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Nina in Siberia

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Elif Batuman and her new book

 

Elif Batuman’s novel The Idiot, published earlier this year, has as its protagonist young Selin who, at the book’s beginning, is starting her freshman year at Harvard. We are in the fall semester of 1995. Selin is more or less a stand-in for her creator: Not only does she want to be a writer, she also has some of the same experiences that Batuman has written about in earlier memoir-essays. The book is self-conscious about the uncertainties immanent in language:…

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The Half-Life of Metaphors

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Samuel Taylor Coleridge

The adjective weaponized — meaning “adapted for use as a weapon, equipped with weapons,” or more broadly, “militarized” dates only to 1956, according to the Oxford English Dictionary, when the following was published in the journal International Security: “The fourth was an air burst of a boosted fission weapon using a U-235 core which obtained an energy yield of approximately 251 kt. It was probably a weaponized version of the 1953 boosted configuration reduced to a m…

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Apostrophes That Make You Go Hmmm

Apostrophe-Post-Cropped-2Among the conundrums that apostrophes pose, one of the more perplexing is what to do with proper nouns that end in -s. Is it Chris’s mistake or Chris’ mistake? Does it matter for the spelling whether you pronounce that possessive ending on Chris with an extra syllable? Do aesthetics play any role?

Style guides do not all agree. Some favor consistent use of -’s for all nouns. Some guides espouse consistency but with exceptions: For example Strunk and White’s Elements of Style makes an exception f…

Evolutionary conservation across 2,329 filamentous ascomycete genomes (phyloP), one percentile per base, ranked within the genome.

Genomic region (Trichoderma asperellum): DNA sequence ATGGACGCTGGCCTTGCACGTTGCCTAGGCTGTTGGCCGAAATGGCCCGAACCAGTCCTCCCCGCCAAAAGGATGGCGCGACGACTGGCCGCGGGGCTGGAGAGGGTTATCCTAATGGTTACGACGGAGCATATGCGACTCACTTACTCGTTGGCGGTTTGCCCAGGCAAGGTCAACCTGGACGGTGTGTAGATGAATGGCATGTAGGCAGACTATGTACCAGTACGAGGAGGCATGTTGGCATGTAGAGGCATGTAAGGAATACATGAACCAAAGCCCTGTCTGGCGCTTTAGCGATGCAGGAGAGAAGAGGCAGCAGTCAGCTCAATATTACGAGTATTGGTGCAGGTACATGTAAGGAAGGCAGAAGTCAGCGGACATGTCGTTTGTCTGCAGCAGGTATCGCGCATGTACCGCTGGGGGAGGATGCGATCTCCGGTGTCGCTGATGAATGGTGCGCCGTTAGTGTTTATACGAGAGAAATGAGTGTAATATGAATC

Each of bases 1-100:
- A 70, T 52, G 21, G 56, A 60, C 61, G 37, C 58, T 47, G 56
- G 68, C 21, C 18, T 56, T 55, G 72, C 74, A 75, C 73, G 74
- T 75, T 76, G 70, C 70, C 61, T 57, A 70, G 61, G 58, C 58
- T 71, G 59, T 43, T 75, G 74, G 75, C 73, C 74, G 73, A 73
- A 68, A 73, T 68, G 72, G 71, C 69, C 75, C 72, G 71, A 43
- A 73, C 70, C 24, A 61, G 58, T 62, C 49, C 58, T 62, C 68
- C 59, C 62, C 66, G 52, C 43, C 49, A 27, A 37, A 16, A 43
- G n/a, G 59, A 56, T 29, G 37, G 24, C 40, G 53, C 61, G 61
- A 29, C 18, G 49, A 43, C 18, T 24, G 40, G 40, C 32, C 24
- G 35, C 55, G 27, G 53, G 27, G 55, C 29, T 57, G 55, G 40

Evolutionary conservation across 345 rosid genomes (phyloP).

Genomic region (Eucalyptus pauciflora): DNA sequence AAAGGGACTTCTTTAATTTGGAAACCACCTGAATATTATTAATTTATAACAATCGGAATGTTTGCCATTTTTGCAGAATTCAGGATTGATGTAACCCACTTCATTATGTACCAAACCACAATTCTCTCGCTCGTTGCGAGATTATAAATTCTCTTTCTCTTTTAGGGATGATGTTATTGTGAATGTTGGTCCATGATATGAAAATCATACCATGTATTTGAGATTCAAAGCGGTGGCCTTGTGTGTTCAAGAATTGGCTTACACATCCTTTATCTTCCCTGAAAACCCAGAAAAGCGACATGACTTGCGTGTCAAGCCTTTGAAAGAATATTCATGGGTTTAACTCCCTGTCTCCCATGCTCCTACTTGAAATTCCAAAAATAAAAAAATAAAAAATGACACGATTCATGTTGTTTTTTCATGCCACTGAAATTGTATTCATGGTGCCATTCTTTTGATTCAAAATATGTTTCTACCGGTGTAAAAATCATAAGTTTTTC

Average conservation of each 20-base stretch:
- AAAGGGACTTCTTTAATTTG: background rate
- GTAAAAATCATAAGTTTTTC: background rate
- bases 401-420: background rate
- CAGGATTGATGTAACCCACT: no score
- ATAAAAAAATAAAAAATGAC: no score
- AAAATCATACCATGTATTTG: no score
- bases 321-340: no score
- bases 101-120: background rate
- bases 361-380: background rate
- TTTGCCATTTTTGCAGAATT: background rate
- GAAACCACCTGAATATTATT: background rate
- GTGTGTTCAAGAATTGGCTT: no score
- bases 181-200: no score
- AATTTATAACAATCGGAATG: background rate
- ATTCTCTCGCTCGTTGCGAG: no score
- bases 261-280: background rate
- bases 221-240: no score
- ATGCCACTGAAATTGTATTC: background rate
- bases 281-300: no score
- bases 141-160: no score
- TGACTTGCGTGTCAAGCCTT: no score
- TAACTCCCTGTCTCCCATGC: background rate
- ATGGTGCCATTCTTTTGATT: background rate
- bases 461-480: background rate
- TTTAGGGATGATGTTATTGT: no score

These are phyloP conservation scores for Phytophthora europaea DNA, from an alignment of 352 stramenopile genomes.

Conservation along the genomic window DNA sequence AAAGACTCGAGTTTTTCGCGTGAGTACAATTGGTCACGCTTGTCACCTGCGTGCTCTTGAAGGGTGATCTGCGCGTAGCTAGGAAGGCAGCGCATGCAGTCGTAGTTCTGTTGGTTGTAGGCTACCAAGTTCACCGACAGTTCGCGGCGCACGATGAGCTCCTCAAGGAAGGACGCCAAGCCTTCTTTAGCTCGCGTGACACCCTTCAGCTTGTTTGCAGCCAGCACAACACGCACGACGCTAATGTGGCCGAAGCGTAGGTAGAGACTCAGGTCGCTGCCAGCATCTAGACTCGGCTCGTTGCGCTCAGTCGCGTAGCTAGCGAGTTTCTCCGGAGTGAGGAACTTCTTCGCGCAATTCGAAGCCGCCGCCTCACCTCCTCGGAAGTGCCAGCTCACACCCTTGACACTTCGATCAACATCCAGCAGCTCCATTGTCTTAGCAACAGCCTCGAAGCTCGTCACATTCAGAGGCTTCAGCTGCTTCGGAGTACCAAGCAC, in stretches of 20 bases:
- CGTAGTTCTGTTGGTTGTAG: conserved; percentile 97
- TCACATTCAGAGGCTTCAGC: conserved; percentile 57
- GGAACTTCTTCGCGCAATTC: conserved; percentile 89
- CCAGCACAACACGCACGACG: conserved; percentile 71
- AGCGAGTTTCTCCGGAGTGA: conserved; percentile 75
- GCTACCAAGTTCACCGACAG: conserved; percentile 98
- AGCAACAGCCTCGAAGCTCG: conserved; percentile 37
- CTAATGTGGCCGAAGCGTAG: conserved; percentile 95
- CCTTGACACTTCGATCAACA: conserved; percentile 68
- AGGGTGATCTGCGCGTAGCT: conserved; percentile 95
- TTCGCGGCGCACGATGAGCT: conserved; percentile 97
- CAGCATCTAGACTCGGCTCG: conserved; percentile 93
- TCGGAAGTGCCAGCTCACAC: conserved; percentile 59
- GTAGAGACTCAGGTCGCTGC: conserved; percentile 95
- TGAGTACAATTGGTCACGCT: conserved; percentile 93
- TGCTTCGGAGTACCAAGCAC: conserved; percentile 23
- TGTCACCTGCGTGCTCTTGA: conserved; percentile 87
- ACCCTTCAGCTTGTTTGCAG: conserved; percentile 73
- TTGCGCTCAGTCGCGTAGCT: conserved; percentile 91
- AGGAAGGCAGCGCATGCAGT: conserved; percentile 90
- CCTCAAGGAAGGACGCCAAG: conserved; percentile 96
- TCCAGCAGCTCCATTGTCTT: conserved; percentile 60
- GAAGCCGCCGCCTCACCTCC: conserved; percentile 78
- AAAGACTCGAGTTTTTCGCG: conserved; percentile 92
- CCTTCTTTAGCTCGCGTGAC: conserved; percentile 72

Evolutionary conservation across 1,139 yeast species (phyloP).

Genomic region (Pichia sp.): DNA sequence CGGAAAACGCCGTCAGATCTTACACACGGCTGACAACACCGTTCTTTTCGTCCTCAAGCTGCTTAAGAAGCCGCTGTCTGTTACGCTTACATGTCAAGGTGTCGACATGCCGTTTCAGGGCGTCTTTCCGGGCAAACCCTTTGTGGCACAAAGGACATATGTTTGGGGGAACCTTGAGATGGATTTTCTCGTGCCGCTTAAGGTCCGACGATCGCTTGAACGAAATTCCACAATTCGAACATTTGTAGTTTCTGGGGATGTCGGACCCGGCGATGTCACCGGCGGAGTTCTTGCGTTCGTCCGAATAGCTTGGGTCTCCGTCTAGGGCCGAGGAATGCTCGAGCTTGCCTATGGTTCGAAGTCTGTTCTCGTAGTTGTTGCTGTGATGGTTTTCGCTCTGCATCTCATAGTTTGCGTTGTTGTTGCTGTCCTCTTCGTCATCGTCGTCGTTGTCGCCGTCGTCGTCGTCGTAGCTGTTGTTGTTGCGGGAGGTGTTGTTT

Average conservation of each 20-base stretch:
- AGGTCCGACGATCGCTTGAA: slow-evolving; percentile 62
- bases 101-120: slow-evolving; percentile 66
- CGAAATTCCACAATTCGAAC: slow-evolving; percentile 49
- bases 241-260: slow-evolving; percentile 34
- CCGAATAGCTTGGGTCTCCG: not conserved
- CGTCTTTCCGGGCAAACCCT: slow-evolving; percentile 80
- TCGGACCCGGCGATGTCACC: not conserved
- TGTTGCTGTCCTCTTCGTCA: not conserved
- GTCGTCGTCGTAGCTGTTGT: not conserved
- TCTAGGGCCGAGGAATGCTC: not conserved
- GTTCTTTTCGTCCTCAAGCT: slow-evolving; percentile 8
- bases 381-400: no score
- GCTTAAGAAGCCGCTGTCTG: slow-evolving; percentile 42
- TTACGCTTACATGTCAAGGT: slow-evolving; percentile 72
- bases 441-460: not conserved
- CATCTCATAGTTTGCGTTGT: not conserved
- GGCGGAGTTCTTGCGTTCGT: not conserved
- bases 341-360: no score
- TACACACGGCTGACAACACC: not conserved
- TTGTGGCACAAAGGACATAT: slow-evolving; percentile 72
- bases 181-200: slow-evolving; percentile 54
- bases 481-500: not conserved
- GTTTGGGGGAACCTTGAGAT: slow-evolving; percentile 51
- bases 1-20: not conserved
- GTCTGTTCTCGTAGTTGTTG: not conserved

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Worst Sentence Ever Seen in Academic Prose

Fitzedward Hall

Fitzedward Hall

Linguists are often accused of ignoring the difference between good writing and bad. But I’m not one of E. B. White’s Happiness Boys: “the modern liberal of the English Department, the anything-goes fellow.”

Just today I was shocked by perhaps the most ill-structured sentence I’ve ever seen in academic prose (not ungrammatical, just hideously clumsy):

Our infinitive, where to precedes it, having been generally, of old, dativo-gerundial, it is pertinent, at the outset, to note…

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Why Won’t They Heed Plain Facts?

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My title asks it in words of one syllable. But if you will allow polysyllabicity: How can I persuade dyed-in-the-wool grammar conservatives to consider it at least possible in principle that their claims might need support from evidence? You wouldn’t trust a physician who ignored all evidence gathered in the past two centuries of medical science; but the analogous behavior regarding language and writing is happily accepted by academics who in other domains seem sensible.

Consider the responses …